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'Find a way': Man left paralyzed in DeSoto football practice inspires others with spinal injuries

Corey Borner gives back to spinal cord patients and sends messages of hope and resilience.

DALLAS — Corey Borner lives by the motto "find a way." No matter what obstacle he faces or what setback comes his way -- and there have been many -- the 26-year-old refuses to quit. 

"He prays all the time. His faith just stays so strong," said Charlotte Borner, Corey's mother.

In 2009, Borner was at football practice in DeSoto when a tackle went wrong and left him paralyzed from the chest down. While most men twice his age would have crumbled, Borner's faith only grew stronger. 

About a year after the accident, Borner started sharing his testimony and his story through public speaking events and social media. On Instagram, he shares Bible verses, messages of faith and gratitude and promises to one day walk again.

Credit: WFAA

Borner also began following the news looking for any spinal cord patients and then reaching out and visiting them to offer hope and advice. 

One of those patients is 9-year-old Kasaiya Woolridge, a beautiful and bright young girl who is also in a wheelchair and also has big dreams like Borner to give back. 

"He came to field day at school and he gives me advice like 'don't give up,'" Woolridge said. 

For young people like Woolridge, Borner is an example of someone in a similar situation who is giving back to the world in a big way. Borner has over 70,000 followers on Instagram and travels across Texas speaking, making an impact everywhere he goes.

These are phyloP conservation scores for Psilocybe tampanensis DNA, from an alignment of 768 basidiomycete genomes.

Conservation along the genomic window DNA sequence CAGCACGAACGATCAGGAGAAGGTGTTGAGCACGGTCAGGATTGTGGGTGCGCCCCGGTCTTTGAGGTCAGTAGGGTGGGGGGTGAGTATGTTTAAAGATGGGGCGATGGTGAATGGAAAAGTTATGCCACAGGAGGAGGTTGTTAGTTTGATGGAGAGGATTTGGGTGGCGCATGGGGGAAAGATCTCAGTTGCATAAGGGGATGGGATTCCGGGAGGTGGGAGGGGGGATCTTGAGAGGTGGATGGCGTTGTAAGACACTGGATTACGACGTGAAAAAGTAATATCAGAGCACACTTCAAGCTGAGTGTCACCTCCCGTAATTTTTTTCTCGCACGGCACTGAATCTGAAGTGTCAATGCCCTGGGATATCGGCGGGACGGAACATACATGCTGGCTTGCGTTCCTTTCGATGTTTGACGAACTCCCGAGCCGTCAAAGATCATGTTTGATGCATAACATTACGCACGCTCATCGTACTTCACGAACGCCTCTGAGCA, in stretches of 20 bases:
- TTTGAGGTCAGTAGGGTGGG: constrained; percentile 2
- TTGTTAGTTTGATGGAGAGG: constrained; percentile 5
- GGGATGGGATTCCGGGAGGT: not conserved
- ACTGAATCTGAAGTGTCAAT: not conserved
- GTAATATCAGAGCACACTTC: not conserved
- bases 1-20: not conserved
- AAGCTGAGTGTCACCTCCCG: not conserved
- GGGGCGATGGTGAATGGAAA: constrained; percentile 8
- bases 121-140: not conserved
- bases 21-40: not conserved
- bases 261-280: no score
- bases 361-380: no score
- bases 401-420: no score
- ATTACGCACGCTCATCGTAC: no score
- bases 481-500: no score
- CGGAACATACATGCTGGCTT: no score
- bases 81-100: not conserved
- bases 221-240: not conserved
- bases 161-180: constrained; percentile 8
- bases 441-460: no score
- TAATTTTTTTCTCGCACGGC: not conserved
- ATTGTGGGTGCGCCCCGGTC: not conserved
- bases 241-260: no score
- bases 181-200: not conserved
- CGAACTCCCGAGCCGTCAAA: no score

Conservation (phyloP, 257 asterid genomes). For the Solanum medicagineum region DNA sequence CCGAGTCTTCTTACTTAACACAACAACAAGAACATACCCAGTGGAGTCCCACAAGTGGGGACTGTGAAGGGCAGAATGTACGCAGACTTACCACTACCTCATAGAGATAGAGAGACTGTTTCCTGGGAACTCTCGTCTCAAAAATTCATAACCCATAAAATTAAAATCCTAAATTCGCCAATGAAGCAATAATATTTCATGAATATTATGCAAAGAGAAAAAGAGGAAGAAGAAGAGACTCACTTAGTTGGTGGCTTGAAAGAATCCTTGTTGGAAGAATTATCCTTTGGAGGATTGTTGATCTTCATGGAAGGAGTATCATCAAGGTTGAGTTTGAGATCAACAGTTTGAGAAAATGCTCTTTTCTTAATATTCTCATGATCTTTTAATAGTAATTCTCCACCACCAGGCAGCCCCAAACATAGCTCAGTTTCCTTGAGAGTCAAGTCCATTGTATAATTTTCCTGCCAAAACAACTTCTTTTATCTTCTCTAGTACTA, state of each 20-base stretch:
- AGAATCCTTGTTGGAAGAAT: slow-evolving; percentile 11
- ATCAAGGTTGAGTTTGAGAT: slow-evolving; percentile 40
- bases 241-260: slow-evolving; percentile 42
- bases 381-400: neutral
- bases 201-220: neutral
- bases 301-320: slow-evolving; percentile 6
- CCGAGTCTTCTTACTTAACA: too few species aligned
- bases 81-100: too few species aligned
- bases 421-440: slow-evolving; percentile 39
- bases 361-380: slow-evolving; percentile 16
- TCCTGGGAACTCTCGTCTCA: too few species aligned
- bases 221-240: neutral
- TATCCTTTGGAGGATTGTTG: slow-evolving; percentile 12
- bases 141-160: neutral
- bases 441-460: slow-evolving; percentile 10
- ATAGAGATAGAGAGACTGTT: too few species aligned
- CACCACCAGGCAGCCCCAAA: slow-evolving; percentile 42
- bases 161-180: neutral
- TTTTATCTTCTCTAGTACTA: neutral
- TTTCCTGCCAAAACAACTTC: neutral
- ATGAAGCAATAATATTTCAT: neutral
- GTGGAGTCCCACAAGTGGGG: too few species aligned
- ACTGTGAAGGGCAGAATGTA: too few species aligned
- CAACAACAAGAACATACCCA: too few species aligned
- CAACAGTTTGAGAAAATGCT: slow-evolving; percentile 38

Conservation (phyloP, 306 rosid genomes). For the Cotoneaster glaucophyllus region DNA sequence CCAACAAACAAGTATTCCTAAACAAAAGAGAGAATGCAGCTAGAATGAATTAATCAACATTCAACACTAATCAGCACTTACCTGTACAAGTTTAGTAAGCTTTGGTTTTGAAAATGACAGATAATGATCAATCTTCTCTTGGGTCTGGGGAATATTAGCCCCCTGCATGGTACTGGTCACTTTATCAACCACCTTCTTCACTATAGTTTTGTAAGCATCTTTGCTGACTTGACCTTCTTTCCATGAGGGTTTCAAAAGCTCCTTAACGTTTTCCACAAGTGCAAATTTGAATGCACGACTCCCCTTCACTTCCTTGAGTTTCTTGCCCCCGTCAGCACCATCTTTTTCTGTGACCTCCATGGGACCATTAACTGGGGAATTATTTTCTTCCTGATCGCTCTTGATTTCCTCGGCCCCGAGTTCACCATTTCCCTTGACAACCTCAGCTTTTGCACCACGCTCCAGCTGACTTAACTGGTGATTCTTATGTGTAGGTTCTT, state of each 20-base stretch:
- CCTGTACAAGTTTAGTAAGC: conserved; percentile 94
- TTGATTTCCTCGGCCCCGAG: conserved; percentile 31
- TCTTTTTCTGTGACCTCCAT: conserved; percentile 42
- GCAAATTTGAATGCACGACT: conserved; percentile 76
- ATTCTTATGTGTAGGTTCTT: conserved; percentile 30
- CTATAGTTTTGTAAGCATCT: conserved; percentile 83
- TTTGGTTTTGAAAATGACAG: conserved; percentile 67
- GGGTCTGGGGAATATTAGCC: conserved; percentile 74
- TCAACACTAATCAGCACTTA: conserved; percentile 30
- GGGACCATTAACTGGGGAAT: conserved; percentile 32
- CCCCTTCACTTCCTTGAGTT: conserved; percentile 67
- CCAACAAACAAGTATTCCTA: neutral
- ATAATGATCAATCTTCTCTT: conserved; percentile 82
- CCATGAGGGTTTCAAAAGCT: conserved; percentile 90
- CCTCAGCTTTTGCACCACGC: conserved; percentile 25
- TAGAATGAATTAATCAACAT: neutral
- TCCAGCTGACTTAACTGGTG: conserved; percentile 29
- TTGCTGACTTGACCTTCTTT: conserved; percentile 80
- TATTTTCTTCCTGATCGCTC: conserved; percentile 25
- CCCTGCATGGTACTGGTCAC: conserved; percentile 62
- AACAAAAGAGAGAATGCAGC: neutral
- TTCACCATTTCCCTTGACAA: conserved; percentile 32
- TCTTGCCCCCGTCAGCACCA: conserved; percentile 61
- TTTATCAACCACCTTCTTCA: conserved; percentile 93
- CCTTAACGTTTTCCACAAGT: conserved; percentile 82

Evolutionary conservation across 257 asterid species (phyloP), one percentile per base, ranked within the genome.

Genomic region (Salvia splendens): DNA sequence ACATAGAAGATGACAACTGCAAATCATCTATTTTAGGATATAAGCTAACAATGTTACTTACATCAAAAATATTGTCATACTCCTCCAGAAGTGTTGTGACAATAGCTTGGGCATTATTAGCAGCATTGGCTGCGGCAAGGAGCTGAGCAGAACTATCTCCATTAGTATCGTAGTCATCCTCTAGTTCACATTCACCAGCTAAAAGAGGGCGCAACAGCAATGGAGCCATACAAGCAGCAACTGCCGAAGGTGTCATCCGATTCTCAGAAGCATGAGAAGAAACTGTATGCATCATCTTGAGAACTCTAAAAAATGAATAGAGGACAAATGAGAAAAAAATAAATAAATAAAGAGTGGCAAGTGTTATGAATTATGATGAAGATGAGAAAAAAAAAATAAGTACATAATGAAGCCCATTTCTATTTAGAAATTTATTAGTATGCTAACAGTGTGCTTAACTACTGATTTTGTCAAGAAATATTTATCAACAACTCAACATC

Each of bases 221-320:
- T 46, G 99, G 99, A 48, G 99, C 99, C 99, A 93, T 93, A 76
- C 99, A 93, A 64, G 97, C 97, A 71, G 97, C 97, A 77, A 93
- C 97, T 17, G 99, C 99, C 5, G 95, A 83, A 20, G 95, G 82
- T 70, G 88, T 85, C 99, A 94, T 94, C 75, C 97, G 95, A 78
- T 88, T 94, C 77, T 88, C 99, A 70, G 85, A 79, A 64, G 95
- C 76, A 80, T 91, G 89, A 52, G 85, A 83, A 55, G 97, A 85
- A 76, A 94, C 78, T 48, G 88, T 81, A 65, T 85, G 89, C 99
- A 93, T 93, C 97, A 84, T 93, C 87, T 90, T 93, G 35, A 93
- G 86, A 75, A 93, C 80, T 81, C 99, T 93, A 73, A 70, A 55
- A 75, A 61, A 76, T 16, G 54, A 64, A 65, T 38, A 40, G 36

"We will go out to eat and people I've never met come up to introduce themselves. They call him an inspiration and say that they've followed his story for years," said Charlotte Borner. 

Borner says life is all about faith and the attitude each of us chooses every day. Not every day is easy for him but he chooses gratitude and hope over and over again. 

"There's some people out there who are walking and have nothing wrong with them and they're complaining or ungrateful. We choose how we go through this life no matter what position we're in," Borner said. 

About a year ago Borner decided he wanted to join Omega Psi Phi, one of the most renowned African-American fraternities in the country. The initiation is intense and a commitment, but Borner stuck to his mantra "find a way" and this past March he officially became a part of the brotherhood. 

Omegas are known for the step routines, a seemingly impossible task for a young man in a wheelchair. But Borner found a way, moving along with his line brothers to the beat, clapping and dancing along from his wheelchair. 

Borner earned the nickname "Steamroller."  

Borner says through his faith in God he will one day walk again, and until he gets there he will continue to life others up and inspire every person he meets to "find a way."